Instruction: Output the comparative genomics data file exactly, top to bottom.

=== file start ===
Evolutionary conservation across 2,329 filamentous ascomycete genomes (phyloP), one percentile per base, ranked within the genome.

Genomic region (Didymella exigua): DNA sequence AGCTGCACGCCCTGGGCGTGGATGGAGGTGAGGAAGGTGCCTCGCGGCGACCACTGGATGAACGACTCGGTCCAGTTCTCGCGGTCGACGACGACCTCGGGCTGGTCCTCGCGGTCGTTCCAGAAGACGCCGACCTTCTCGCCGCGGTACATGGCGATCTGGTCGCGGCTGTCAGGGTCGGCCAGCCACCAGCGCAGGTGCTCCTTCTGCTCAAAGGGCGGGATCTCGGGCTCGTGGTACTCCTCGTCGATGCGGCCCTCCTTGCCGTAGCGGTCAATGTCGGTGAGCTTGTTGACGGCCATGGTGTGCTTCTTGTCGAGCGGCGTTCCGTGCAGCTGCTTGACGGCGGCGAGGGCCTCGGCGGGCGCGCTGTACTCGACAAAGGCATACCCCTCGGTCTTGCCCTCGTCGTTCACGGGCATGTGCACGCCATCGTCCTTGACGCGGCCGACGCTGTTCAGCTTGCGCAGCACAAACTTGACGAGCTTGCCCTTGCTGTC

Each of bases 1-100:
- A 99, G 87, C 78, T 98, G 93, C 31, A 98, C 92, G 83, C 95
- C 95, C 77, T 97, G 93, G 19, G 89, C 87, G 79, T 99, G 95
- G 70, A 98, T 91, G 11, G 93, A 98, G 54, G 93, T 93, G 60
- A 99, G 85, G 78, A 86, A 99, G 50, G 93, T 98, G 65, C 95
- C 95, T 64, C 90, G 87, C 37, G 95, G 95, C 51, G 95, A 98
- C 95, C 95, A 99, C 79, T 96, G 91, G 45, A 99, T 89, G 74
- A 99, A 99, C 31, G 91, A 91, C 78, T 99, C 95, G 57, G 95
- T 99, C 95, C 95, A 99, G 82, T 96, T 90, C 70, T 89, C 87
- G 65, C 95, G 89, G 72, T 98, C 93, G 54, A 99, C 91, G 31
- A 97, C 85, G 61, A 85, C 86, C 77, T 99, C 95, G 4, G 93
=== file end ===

Evolutionary conservation across 2,329 filamentous ascomycete genomes (phyloP), one percentile per base, ranked within the genome.

Genomic region (Didymella exigua): DNA sequence AGCTGCACGCCCTGGGCGTGGATGGAGGTGAGGAAGGTGCCTCGCGGCGACCACTGGATGAACGACTCGGTCCAGTTCTCGCGGTCGACGACGACCTCGGGCTGGTCCTCGCGGTCGTTCCAGAAGACGCCGACCTTCTCGCCGCGGTACATGGCGATCTGGTCGCGGCTGTCAGGGTCGGCCAGCCACCAGCGCAGGTGCTCCTTCTGCTCAAAGGGCGGGATCTCGGGCTCGTGGTACTCCTCGTCGATGCGGCCCTCCTTGCCGTAGCGGTCAATGTCGGTGAGCTTGTTGACGGCCATGGTGTGCTTCTTGTCGAGCGGCGTTCCGTGCAGCTGCTTGACGGCGGCGAGGGCCTCGGCGGGCGCGCTGTACTCGACAAAGGCATACCCCTCGGTCTTGCCCTCGTCGTTCACGGGCATGTGCACGCCATCGTCCTTGACGCGGCCGACGCTGTTCAGCTTGCGCAGCACAAACTTGACGAGCTTGCCCTTGCTGTC

Each of bases 1-100:
- A 99, G 87, C 78, T 98, G 93, C 31, A 98, C 92, G 83, C 95
- C 95, C 77, T 97, G 93, G 19, G 89, C 87, G 79, T 99, G 95
- G 70, A 98, T 91, G 11, G 93, A 98, G 54, G 93, T 93, G 60
- A 99, G 85, G 78, A 86, A 99, G 50, G 93, T 98, G 65, C 95
- C 95, T 64, C 90, G 87, C 37, G 95, G 95, C 51, G 95, A 98
- C 95, C 95, A 99, C 79, T 96, G 91, G 45, A 99, T 89, G 74
- A 99, A 99, C 31, G 91, A 91, C 78, T 99, C 95, G 57, G 95
- T 99, C 95, C 95, A 99, G 82, T 96, T 90, C 70, T 89, C 87
- G 65, C 95, G 89, G 72, T 98, C 93, G 54, A 99, C 91, G 31
- A 97, C 85, G 61, A 85, C 86, C 77, T 99, C 95, G 4, G 93